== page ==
UNION SQUARE, Manhattan (WABC) -- For riders hoping to feel safer in the New York City transit system, seeing NYPD officers patrolling Union Square on Tuesday was reassuring.
We've seen them patrolling the 4, 5, 6 line in Grand Central. But there may be less to the NYPD's presence than meets the eye.
"It's not so much COVID, it's, 'Am I going to be alive by the time I get to work, or come back home to my family?'" said subway rider Louise Stamp.
The department does not share its deployment data with the MTA. So the agency asked its own workers to log how often they actually saw uniformed officers.
The results -- obtained exclusively by Eyewitness News -- show that, on average, nearly nine out of 10 stations had no visible police presence.
Over the past 13 days, they surveyed nearly 3,000 stations. And saw uniformed officers -- either alone or in groups -- 414 times, amounting to just 14% of stations.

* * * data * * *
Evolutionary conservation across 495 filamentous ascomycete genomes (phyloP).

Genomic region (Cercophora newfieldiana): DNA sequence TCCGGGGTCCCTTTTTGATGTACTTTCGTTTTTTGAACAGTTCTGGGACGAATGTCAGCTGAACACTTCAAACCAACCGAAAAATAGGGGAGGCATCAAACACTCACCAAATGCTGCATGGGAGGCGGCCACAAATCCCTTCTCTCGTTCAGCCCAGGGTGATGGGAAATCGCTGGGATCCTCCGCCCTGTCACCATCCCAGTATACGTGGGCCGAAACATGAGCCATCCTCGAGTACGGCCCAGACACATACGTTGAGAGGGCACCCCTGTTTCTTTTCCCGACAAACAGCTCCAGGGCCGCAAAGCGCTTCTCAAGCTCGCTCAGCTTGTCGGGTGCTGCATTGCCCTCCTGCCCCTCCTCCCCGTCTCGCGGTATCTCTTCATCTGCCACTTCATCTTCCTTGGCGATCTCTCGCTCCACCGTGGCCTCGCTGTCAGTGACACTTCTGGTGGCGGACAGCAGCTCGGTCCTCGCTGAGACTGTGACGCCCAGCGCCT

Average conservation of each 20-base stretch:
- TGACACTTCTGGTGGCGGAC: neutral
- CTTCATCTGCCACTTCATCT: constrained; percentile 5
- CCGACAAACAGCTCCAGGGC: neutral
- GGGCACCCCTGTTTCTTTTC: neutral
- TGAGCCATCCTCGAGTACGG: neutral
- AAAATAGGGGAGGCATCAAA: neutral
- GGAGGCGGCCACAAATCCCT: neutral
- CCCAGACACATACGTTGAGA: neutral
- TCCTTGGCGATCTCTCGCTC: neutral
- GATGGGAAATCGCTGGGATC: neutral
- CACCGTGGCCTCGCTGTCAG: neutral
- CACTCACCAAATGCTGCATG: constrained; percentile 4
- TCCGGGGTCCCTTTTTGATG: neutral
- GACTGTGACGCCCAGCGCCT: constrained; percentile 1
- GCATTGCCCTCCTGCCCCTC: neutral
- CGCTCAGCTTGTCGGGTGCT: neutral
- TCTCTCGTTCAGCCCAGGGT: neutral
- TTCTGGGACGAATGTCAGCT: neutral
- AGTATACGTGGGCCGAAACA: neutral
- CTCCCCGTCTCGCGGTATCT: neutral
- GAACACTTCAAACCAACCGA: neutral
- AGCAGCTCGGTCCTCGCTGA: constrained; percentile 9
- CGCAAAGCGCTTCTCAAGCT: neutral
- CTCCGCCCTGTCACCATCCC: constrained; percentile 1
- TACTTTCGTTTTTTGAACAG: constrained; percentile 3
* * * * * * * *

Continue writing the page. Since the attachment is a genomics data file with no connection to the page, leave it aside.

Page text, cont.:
Last Friday saw the highest uniformed presence -- 31% of stations surveyed. And May 13 showed the lowest -- just 1% -- where they surveyed 140 stations and saw officers just twice.
Those findings essentially mirror what Eyewitness News uncovered 10 days ago, when we saw just five officers in four hours on the transit system.
Since then, NYPD commanders have added 250 officers -- on top of 3,000 previously deployed.
Lisa Daglian, with MTA Citizens' Advisory Committee, said the NYPD can't be everywhere.
Rider watchdog Daglian says both the NYPD and the MTA need to do more.
"Riders want to see more cops," Daglian said. "They don't care if it's NYPD, or MTA PD do they want to see more people in the uniform. They want to see more services for homeless and emotionally disturbed people. They want to see that their concerns are being addressed."
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